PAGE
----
Swansea and West Wales - Maritime and Energy Hubs

Swansea has a long-standing connection with the sea and with trade, and West Wales with energy. It is therefore an ideal home for the Institute for International Shipping and Trade Law.

Swansea's Maritime Traditions

Swansea has a very long association with the sea. Sitting at the mouth of the River Tawe and a flourishing port by 1550, it grew enormously in the early 1700s when a rapid expansion in local coal mining and iron production, together with the introduction of copper smelting and tinplate manufacture, resulted in the establishment of countless new wharves along the banks of the river.

By the early 1820s, the local copper industry was booming owing to the plentiful high-grade anthracite essential to the smelting process. During its peak in the middle of the1800s, seventeen of the eighteen copperworks in Great Britain were located within the Swansea area; Swansea itself was nicknamed "Copperopolis". Moreover, as time went on, techniques developed in the copper industry were adapted to other non-ferrous metals such as lead, zinc, tin, nickel, silver, and even gold; Swansea was the world leader in the business of metallurgical processing and manufacture. By 1870 the port was handling over 1.5 million tonnes per annum, and in 1877 it was recorded that Swansea harbour was the "home for trade" in the UK.

Overview of Swansea Harbour from 1852

Overview of Harbour (1852)

Expansion meant the constant construction of new docks, the last being the Kings Dock, opened in 1909. Furthermore, when coal began to be supplemented by oil, the first major oil refinery to be built in the UK - the Llandarcy Refinery – was completed in 1918, on a site on the opposite side of the road and railway from the new Swansea campus.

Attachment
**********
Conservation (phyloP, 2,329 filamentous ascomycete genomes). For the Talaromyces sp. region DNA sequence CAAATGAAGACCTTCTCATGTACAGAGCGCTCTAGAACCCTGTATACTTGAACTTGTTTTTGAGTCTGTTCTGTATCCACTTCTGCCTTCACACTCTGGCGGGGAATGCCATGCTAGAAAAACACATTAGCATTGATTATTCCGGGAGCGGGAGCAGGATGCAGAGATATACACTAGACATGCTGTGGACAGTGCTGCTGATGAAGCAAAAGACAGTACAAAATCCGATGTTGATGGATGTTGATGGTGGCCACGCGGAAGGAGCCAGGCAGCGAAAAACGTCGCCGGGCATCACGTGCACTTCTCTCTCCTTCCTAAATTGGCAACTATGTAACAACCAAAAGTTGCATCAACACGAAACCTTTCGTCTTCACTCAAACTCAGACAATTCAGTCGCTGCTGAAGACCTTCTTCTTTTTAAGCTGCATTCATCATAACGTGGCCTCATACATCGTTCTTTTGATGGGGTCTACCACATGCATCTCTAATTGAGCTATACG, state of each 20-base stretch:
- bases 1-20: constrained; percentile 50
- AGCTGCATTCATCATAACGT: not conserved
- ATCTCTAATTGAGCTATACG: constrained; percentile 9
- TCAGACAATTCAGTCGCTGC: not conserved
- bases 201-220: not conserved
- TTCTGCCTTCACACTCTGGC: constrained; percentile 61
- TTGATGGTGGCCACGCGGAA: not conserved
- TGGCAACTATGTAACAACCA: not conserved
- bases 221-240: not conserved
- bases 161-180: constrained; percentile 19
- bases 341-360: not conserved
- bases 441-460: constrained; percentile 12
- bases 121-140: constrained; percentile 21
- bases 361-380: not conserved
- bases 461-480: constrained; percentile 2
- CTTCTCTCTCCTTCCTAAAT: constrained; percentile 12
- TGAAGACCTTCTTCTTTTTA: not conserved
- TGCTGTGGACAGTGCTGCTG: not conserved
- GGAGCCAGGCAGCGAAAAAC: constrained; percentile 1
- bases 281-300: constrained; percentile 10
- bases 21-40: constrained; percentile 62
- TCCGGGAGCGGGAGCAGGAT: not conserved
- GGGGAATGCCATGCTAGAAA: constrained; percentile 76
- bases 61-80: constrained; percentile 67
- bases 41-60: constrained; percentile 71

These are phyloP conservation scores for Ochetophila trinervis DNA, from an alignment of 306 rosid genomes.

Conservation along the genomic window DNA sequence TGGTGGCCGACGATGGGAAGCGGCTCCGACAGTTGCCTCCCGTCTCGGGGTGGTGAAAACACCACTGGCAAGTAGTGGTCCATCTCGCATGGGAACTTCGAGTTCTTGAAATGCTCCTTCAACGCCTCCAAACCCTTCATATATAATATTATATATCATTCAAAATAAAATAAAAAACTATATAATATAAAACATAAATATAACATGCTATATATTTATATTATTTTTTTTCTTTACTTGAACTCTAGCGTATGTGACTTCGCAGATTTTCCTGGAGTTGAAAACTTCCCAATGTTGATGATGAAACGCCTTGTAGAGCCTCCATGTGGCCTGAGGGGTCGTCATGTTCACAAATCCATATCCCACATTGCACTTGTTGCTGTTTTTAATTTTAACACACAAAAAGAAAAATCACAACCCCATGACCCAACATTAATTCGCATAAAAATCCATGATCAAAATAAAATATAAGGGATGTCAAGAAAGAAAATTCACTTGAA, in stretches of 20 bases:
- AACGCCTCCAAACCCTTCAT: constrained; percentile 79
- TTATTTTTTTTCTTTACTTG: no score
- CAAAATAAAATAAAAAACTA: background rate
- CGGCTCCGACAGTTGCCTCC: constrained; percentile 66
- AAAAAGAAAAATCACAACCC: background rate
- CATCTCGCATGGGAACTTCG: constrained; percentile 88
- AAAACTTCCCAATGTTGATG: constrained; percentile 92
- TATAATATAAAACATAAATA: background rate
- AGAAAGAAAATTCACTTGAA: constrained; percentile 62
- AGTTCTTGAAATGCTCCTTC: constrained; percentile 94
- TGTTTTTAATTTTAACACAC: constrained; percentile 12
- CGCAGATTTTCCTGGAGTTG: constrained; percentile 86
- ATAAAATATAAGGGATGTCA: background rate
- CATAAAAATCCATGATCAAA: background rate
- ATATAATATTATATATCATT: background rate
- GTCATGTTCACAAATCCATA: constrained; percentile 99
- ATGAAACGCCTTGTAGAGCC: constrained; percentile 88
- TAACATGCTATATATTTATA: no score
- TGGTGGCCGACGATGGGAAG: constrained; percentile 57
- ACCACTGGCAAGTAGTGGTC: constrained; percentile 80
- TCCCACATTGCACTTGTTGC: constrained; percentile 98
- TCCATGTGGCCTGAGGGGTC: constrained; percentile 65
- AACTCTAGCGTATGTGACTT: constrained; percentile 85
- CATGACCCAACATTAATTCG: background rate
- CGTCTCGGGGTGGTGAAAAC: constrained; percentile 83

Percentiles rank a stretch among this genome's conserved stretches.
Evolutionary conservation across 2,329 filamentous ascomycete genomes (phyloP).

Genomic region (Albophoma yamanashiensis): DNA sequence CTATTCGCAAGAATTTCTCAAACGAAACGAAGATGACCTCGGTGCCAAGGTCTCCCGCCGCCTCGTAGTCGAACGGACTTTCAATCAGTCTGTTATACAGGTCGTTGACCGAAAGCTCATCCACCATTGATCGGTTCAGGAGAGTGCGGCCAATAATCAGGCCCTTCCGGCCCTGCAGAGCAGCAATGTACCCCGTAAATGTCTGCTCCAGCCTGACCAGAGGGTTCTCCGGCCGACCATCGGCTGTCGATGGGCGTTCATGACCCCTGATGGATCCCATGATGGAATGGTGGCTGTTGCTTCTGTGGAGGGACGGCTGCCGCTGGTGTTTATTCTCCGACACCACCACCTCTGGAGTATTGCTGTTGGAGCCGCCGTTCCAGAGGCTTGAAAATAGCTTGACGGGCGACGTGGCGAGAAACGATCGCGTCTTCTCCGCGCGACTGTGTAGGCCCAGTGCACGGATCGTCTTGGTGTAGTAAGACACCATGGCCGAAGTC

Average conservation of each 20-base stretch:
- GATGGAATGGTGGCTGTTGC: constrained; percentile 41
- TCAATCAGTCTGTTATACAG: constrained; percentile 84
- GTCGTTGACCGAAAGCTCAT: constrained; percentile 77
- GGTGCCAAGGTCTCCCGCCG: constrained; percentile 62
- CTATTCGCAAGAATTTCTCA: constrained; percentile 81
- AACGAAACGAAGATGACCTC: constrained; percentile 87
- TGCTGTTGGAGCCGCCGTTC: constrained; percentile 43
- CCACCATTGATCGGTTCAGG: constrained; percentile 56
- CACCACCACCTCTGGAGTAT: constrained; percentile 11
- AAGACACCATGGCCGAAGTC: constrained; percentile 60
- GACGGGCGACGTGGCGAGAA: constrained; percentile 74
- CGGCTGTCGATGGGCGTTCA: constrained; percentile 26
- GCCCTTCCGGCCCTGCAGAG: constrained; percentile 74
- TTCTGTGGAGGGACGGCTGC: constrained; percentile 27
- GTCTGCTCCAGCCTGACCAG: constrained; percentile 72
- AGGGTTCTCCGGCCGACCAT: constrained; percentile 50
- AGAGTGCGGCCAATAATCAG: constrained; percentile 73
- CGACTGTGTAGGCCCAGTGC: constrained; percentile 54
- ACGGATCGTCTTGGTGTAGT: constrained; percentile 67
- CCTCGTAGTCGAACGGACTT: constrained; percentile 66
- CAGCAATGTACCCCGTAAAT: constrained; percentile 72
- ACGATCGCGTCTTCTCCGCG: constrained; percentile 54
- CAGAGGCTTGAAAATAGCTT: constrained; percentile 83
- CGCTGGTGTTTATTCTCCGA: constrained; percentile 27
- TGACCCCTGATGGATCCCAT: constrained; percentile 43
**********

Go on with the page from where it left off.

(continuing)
Swansea Docks in 1920

Swansea Docks (1920)

Swansea and West Wales today - a twenty-first century energy hub

The coal and metal industries in Swansea have declined, and today the King's Dock is the only remaining dock in operation in Swansea itself. Most commercial traffic has now moved slightly further down the coast to the port of Milford Haven.

Milford Haven currently has five major energy terminals, and receives cargoes from the Middle East, North and West Africa, the North Sea, Asia and Europe and re-deliver finished products to UK and international destinations. It possesses major storage and refining capacity (the Pembroke refinery has a capacity of well over 200,000 bbl/d, third in the UK after Fawley and Lindsey). The port is UK’s top energy port and Wales’s busiest port, handling around 20% of Britain’s seaborne trade in oil and gas. In addition Milford Haven has recently been chosen to as the site for Europe’s largest gas-fired power station - Pembroke Power Station, built by RWE nPower. For these reasons Milford Haven is widely recognised in the industry as the energy capital of the UK.

Vessels at berth Milford Haven

Vessels at berth (Milford Haven)

Apart from oil and gas products, the port of Milford Haven has facilities to handle general cargo, such as timber, fertiliser, animal feedstuff and gritblast.

Aerial view of Milford Haven

Aerial view of Milford Haven